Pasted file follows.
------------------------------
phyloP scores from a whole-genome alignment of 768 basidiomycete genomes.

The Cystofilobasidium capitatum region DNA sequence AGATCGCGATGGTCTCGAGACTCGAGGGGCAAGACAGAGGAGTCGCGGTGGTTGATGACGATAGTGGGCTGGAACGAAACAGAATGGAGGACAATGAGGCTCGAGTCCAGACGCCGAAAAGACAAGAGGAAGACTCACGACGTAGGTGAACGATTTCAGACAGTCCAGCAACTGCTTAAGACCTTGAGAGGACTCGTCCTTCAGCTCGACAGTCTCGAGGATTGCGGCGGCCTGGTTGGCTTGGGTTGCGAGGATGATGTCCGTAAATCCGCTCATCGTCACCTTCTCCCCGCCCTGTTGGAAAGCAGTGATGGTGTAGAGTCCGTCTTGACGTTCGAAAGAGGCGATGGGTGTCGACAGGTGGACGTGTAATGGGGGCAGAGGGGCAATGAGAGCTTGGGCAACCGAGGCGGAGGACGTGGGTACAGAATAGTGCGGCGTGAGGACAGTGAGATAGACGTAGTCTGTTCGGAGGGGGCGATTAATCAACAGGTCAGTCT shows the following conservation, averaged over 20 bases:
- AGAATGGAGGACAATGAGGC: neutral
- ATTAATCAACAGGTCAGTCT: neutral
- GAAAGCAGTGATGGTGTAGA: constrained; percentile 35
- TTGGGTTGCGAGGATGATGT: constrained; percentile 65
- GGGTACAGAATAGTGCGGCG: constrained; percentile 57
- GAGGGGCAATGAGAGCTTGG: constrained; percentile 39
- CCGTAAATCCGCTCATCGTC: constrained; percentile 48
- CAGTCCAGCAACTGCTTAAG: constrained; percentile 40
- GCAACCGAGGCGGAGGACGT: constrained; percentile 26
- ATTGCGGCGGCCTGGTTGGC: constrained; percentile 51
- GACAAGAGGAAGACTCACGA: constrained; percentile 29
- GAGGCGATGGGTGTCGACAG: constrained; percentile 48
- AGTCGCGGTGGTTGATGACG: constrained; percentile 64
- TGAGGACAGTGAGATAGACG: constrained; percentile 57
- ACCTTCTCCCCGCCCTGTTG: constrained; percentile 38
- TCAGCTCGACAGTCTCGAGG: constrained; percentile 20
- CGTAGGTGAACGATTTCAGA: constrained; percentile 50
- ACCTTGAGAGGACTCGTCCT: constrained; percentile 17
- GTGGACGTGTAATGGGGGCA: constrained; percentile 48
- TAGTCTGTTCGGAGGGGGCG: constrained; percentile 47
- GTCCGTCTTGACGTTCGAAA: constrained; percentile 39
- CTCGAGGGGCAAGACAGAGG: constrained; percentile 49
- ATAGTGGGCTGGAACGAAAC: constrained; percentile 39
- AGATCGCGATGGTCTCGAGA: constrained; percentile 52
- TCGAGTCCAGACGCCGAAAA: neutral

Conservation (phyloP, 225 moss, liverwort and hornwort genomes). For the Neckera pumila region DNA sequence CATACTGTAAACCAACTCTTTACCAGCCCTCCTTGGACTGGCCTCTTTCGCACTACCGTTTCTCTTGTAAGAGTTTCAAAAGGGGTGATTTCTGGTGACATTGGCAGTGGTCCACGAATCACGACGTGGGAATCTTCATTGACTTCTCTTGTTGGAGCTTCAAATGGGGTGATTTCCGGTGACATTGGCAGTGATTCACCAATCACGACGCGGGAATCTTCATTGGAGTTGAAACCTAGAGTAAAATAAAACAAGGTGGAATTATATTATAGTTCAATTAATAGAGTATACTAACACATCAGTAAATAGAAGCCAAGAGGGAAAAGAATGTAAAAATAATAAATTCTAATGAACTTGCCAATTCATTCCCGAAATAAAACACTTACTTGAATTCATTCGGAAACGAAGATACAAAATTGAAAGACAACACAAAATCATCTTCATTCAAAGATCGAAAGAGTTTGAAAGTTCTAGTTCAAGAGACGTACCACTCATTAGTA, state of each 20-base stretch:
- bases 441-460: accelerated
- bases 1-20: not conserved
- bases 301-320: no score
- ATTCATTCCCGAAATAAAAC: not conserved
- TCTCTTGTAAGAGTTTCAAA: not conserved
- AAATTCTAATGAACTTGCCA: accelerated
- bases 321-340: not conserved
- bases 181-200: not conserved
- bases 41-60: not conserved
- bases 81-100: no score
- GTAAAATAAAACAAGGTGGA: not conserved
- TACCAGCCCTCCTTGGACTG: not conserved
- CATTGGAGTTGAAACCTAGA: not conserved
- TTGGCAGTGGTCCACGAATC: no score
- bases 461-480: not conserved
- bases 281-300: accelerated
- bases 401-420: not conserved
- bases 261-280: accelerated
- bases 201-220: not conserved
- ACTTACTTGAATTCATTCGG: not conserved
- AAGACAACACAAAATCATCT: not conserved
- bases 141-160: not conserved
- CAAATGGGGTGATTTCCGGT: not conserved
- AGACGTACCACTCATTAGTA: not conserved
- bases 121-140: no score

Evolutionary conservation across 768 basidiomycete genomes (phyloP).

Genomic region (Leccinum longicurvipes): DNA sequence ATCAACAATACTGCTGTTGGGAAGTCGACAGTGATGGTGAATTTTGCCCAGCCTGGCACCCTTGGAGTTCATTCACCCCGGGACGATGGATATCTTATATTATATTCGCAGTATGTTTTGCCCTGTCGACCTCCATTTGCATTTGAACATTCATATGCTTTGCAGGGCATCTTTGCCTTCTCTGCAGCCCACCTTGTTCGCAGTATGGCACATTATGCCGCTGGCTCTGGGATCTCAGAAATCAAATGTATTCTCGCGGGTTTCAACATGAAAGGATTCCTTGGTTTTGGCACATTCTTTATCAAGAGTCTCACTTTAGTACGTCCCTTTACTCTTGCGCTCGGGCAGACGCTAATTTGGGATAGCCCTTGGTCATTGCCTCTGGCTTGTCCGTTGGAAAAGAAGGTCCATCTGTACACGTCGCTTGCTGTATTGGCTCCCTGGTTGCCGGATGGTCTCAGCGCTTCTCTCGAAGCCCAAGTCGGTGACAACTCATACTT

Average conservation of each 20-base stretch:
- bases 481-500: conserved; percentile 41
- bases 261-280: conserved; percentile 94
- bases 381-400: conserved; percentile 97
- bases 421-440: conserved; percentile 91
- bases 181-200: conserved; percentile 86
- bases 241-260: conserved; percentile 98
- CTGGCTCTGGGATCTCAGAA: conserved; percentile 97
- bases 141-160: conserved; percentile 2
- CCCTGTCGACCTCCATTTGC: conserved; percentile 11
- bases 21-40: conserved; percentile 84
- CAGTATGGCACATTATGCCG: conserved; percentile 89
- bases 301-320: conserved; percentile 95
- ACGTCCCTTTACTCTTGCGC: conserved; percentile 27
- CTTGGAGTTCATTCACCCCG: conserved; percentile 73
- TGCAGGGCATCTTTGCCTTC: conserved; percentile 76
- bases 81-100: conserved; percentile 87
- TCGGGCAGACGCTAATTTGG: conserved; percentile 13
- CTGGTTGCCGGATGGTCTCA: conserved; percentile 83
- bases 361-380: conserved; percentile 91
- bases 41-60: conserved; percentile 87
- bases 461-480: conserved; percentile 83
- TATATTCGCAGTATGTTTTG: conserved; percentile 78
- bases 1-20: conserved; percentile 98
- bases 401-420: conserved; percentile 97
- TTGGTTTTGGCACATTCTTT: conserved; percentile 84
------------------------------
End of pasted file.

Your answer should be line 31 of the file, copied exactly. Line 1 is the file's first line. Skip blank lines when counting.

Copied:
- bases 301-320: no score